Gitxsan language

The Gitxsan language , or Gitxsanimaax (also rendered Gitksan, Giatikshan, Gityskyan, Giklsan), is an endangered Tsimshianic language of northwestern British Columbia, closely related to the neighboring Nisga’a language. The two groups are, however, politically separate and prefer to refer to Gitxsan and Nisga'a as distinct languages. According to the 2016 census there were 1,020 native speakers.Gitxsan means "People of the Skeena River" ("Ksan" being the name of the Skeena in Gitxsan).

Index of articles related to Indigenous Canadians

The following is an alphabetical list of topics related to Indigenous peoples in Canada, comprising the First Nations, Inuit and Métis peoples.

Indigenous peoples in Canada

Indigenous peoples in Canada, also known as Aboriginal Canadians (French: Canadiens Autochtones), are the indigenous peoples within the boundaries of Canada. They comprise the First Nations, Inuit and Métis. Although "Indian" is a term still commonly used in legal documents, the descriptors "Indian" and "Eskimo" have somewhat fallen into disuse in Canada and some consider them to be pejorative. Similarly, "Aboriginal" as a collective noun is a specific term of art used in some legal documents, including the Constitution Act, 1982, though in some circles that word is also falling into disfavour.Old Crow Flats and Bluefish Caves are some of the earliest known sites of human habitation in Canada. The Paleo-Indian Clovis, Plano and Pre-Dorset cultures pre-date current indigenous peoples of the Americas. Projectile point tools, spears, pottery, bangles, chisels and scrapers mark archaeological sites, thus distinguishing cultural periods, traditions and lithic reduction styles.

The characteristics of Canadian Aboriginal culture included permanent settlements, agriculture, civic and ceremonial architecture, complex societal hierarchies and trading networks. The Métis culture of mixed blood originated in the mid-17th century when First Nation and Inuit people married Europeans. The Inuit had more limited interaction with European settlers during that early period. Various laws, treaties, and legislation have been enacted between European immigrants and First Nations across Canada. Aboriginal Right to Self-Government provides opportunity to manage historical, cultural, political, health care and economic control aspects within first people's communities.

As of the 2016 census, Aboriginal peoples in Canada totalled 1,673,785 people, or 4.9% of the national population, with 977,230 First Nations people, 587,545 Métis and 65,025 Inuit. 7.7% of the population under the age of 14 are of Aboriginal descent. There are over 600 recognized First Nations governments or bands with distinctive cultures, languages, art, and music. National Indigenous Peoples Day recognizes the cultures and contributions of Aboriginal peoples to the history of Canada. First Nations, Inuit and Métis peoples of all backgrounds have become prominent figures and have served as role models in the Aboriginal community and help to shape the Canadian cultural identity.

John Asher Dunn

John Asher Dunn (June 19, 1939 – July 4, 2017) was an American linguist who created the first academic dictionary and grammar of the Tsimshian language, an American Indian language of northwestern British Columbia and southeast Alaska.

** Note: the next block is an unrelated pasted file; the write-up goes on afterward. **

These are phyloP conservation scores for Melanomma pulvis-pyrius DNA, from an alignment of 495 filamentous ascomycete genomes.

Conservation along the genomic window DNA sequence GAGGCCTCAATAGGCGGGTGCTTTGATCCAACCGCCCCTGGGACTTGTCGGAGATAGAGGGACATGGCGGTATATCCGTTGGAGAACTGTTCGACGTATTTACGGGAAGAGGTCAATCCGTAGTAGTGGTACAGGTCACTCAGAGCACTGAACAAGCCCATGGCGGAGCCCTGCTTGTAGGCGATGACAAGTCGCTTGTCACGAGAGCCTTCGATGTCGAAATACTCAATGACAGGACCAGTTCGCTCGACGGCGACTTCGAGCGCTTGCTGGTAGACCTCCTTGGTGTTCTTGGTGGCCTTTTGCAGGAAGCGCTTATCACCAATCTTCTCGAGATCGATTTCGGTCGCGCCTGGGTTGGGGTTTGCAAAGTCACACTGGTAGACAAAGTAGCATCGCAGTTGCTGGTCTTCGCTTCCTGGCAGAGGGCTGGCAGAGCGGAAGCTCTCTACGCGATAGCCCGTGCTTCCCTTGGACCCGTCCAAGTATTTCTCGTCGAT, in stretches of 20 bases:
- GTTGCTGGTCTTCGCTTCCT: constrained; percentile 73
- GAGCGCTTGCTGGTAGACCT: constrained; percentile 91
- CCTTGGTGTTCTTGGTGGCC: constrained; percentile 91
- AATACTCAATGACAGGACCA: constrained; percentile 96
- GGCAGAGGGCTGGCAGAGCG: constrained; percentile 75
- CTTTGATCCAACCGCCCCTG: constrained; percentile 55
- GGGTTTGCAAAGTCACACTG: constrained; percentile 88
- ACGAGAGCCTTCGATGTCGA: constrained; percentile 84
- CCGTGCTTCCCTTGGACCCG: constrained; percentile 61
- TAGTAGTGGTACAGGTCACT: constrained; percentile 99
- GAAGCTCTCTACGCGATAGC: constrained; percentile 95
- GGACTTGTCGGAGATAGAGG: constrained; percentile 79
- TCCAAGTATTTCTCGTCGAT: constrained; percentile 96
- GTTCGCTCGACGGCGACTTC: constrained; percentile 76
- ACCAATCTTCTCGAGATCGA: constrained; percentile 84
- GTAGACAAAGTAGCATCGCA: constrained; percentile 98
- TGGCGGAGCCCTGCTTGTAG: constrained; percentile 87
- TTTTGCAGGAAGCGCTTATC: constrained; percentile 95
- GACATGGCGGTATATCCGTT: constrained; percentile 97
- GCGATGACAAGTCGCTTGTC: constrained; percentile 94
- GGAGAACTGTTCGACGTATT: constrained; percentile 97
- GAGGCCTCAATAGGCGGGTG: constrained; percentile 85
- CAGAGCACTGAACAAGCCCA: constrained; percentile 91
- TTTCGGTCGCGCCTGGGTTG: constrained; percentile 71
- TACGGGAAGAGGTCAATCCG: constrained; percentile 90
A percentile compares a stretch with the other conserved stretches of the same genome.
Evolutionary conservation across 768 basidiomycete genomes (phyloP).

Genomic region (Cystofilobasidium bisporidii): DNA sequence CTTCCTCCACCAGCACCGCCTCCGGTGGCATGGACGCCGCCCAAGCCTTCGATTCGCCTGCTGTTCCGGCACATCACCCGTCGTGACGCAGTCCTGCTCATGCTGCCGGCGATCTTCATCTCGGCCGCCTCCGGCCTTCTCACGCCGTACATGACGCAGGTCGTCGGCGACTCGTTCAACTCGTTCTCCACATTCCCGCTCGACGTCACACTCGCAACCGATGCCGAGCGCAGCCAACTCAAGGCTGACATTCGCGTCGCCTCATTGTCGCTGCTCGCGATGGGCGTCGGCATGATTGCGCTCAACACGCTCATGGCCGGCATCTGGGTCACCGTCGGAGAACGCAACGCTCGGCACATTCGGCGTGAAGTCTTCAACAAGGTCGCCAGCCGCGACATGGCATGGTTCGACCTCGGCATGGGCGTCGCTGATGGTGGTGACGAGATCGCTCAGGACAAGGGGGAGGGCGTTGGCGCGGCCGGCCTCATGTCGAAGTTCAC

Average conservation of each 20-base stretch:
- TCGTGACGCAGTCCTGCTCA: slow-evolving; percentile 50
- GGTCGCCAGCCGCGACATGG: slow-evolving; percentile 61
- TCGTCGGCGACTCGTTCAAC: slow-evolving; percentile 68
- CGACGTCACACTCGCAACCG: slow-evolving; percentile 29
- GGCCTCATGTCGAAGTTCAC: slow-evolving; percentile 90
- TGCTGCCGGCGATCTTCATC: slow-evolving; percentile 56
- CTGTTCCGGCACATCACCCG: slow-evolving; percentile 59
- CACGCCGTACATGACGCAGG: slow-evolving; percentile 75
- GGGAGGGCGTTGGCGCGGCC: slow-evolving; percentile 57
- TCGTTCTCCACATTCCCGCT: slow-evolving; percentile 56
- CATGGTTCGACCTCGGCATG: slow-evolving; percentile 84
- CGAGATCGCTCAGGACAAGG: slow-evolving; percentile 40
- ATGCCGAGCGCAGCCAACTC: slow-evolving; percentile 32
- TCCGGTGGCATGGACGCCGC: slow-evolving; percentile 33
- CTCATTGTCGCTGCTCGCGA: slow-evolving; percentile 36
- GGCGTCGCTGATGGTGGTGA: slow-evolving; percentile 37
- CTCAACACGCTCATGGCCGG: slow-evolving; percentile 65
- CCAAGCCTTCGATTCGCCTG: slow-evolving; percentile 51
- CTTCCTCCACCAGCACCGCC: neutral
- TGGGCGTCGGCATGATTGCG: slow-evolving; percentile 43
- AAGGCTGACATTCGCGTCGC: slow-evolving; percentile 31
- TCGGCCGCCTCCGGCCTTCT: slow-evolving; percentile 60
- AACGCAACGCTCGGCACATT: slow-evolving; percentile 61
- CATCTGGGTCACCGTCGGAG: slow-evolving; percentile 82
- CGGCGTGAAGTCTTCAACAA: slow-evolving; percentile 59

In 1968, Dunn and his wife Luceen began fieldwork on the Tsimshian language in Kitkatla, British Columbia and Prince Rupert, B.C., under the supervision of the linguist Bruce J. Rigsby. He did follow-up fieldwork in Prince Rupert in 1971, in Metlakatla, Alaska, in 1972, and in Hartley Bay, B.C., in 1974, 1975, 1976, and 1978. This work involved designing the first modern, practical orthography for the language.

He published his dictionary and grammar of the Tsimshian language (now known as Sm'algyax) in 1978 and 1979 respectively. They were reissued in a single volume in 1995 by the Sealaska Heritage Foundation.

In the early 1990s he participated with Susan Marsden, Marie-Lucie Tarpent, Vonnie Hutchingson, and several Tsimshian language instructors in devising an updated Sm'algyax orthography in conjunction with producing the Teachings of Our Grandfathers book series for School District no. 52 of Prince Rupert, British Columbia.

He was a retired professor of linguistics at the University of Oklahoma in Norman, Oklahoma.

He was also the lone proponent of the theory that the Tsimshianic languages (Sm'algyax and the Gitksan and Nisga'a languages) are a branch of the Indo-European stock.

Kermode bear

The Kermode bear (Ursus americanus kermodei), also known as the spirit bear (particularly in British Columbia), is a rare subspecies of the American black bear living in the Central and North Coast regions of British Columbia, Canada. It is the official provincial mammal of British Columbia. While most Kermode bears are black, there are between 100 and 500 fully white individuals. The white variant is most common on three islands in British Columbia (Gribbell, Princess Royal, and Roderick), where 10–20% of bears are white. Kermode bears hold a prominent place in the oral traditions of the indigenous peoples of the area. They have also been featured in a National Geographic documentary.

Languages of Canada